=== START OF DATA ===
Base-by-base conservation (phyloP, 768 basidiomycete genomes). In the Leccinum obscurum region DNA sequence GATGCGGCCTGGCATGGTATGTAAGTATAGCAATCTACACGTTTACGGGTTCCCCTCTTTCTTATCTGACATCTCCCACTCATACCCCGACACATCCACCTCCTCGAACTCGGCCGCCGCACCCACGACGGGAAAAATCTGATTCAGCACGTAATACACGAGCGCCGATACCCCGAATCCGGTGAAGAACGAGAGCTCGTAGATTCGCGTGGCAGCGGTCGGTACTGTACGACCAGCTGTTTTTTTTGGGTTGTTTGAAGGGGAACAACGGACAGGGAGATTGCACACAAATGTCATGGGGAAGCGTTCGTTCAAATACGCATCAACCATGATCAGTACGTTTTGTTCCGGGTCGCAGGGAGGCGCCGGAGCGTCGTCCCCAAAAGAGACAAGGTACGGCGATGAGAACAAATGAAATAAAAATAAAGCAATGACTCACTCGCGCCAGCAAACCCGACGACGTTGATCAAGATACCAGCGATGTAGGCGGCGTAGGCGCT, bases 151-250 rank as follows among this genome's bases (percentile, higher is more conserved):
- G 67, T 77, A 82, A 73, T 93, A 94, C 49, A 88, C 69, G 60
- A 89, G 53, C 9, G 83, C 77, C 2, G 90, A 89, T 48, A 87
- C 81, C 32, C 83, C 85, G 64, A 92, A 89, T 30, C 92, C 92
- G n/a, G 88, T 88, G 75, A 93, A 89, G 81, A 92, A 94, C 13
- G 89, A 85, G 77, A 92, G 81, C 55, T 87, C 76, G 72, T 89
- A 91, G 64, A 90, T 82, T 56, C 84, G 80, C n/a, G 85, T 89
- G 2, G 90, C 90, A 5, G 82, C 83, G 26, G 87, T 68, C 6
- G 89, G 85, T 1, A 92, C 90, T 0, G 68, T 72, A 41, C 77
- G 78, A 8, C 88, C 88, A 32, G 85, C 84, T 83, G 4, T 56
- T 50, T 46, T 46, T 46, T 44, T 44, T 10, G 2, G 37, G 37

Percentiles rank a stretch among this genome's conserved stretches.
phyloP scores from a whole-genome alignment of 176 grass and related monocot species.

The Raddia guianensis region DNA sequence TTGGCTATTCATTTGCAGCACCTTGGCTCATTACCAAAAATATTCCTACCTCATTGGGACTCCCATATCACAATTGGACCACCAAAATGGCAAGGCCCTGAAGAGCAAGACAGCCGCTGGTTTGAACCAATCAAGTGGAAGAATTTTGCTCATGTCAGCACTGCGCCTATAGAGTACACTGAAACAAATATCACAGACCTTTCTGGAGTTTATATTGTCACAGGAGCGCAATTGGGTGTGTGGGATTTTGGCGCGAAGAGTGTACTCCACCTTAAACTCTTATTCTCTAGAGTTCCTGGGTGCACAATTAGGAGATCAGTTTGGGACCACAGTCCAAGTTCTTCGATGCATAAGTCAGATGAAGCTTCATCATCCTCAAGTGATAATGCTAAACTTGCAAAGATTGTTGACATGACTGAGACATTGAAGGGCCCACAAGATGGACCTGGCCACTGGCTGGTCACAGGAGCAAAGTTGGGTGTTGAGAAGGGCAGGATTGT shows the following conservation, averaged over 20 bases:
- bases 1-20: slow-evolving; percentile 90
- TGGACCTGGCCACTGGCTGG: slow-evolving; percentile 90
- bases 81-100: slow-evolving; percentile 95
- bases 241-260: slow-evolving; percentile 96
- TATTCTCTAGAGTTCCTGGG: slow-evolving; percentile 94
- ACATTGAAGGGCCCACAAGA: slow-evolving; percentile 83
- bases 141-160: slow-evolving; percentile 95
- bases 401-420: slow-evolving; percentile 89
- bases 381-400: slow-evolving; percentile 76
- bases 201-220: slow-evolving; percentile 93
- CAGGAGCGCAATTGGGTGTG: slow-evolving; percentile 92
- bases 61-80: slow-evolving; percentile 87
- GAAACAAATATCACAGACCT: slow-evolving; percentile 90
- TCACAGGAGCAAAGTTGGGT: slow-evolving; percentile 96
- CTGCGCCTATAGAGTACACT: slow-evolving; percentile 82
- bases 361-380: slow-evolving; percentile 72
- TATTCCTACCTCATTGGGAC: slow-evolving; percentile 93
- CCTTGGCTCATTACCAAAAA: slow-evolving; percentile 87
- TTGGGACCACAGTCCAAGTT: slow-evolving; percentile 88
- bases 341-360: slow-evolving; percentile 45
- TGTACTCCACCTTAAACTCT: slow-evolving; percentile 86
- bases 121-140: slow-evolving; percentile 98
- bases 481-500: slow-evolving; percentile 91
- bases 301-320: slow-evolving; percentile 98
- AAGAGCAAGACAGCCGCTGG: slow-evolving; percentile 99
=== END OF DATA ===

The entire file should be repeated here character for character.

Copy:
Base-by-base conservation (phyloP, 768 basidiomycete genomes). In the Leccinum obscurum region DNA sequence GATGCGGCCTGGCATGGTATGTAAGTATAGCAATCTACACGTTTACGGGTTCCCCTCTTTCTTATCTGACATCTCCCACTCATACCCCGACACATCCACCTCCTCGAACTCGGCCGCCGCACCCACGACGGGAAAAATCTGATTCAGCACGTAATACACGAGCGCCGATACCCCGAATCCGGTGAAGAACGAGAGCTCGTAGATTCGCGTGGCAGCGGTCGGTACTGTACGACCAGCTGTTTTTTTTGGGTTGTTTGAAGGGGAACAACGGACAGGGAGATTGCACACAAATGTCATGGGGAAGCGTTCGTTCAAATACGCATCAACCATGATCAGTACGTTTTGTTCCGGGTCGCAGGGAGGCGCCGGAGCGTCGTCCCCAAAAGAGACAAGGTACGGCGATGAGAACAAATGAAATAAAAATAAAGCAATGACTCACTCGCGCCAGCAAACCCGACGACGTTGATCAAGATACCAGCGATGTAGGCGGCGTAGGCGCT, bases 151-250 rank as follows among this genome's bases (percentile, higher is more conserved):
- G 67, T 77, A 82, A 73, T 93, A 94, C 49, A 88, C 69, G 60
- A 89, G 53, C 9, G 83, C 77, C 2, G 90, A 89, T 48, A 87
- C 81, C 32, C 83, C 85, G 64, A 92, A 89, T 30, C 92, C 92
- G n/a, G 88, T 88, G 75, A 93, A 89, G 81, A 92, A 94, C 13
- G 89, A 85, G 77, A 92, G 81, C 55, T 87, C 76, G 72, T 89
- A 91, G 64, A 90, T 82, T 56, C 84, G 80, C n/a, G 85, T 89
- G 2, G 90, C 90, A 5, G 82, C 83, G 26, G 87, T 68, C 6
- G 89, G 85, T 1, A 92, C 90, T 0, G 68, T 72, A 41, C 77
- G 78, A 8, C 88, C 88, A 32, G 85, C 84, T 83, G 4, T 56
- T 50, T 46, T 46, T 46, T 44, T 44, T 10, G 2, G 37, G 37

Percentiles rank a stretch among this genome's conserved stretches.
phyloP scores from a whole-genome alignment of 176 grass and related monocot species.

The Raddia guianensis region DNA sequence TTGGCTATTCATTTGCAGCACCTTGGCTCATTACCAAAAATATTCCTACCTCATTGGGACTCCCATATCACAATTGGACCACCAAAATGGCAAGGCCCTGAAGAGCAAGACAGCCGCTGGTTTGAACCAATCAAGTGGAAGAATTTTGCTCATGTCAGCACTGCGCCTATAGAGTACACTGAAACAAATATCACAGACCTTTCTGGAGTTTATATTGTCACAGGAGCGCAATTGGGTGTGTGGGATTTTGGCGCGAAGAGTGTACTCCACCTTAAACTCTTATTCTCTAGAGTTCCTGGGTGCACAATTAGGAGATCAGTTTGGGACCACAGTCCAAGTTCTTCGATGCATAAGTCAGATGAAGCTTCATCATCCTCAAGTGATAATGCTAAACTTGCAAAGATTGTTGACATGACTGAGACATTGAAGGGCCCACAAGATGGACCTGGCCACTGGCTGGTCACAGGAGCAAAGTTGGGTGTTGAGAAGGGCAGGATTGT shows the following conservation, averaged over 20 bases:
- bases 1-20: slow-evolving; percentile 90
- TGGACCTGGCCACTGGCTGG: slow-evolving; percentile 90
- bases 81-100: slow-evolving; percentile 95
- bases 241-260: slow-evolving; percentile 96
- TATTCTCTAGAGTTCCTGGG: slow-evolving; percentile 94
- ACATTGAAGGGCCCACAAGA: slow-evolving; percentile 83
- bases 141-160: slow-evolving; percentile 95
- bases 401-420: slow-evolving; percentile 89
- bases 381-400: slow-evolving; percentile 76
- bases 201-220: slow-evolving; percentile 93
- CAGGAGCGCAATTGGGTGTG: slow-evolving; percentile 92
- bases 61-80: slow-evolving; percentile 87
- GAAACAAATATCACAGACCT: slow-evolving; percentile 90
- TCACAGGAGCAAAGTTGGGT: slow-evolving; percentile 96
- CTGCGCCTATAGAGTACACT: slow-evolving; percentile 82
- bases 361-380: slow-evolving; percentile 72
- TATTCCTACCTCATTGGGAC: slow-evolving; percentile 93
- CCTTGGCTCATTACCAAAAA: slow-evolving; percentile 87
- TTGGGACCACAGTCCAAGTT: slow-evolving; percentile 88
- bases 341-360: slow-evolving; percentile 45
- TGTACTCCACCTTAAACTCT: slow-evolving; percentile 86
- bases 121-140: slow-evolving; percentile 98
- bases 481-500: slow-evolving; percentile 91
- bases 301-320: slow-evolving; percentile 98
- AAGAGCAAGACAGCCGCTGG: slow-evolving; percentile 99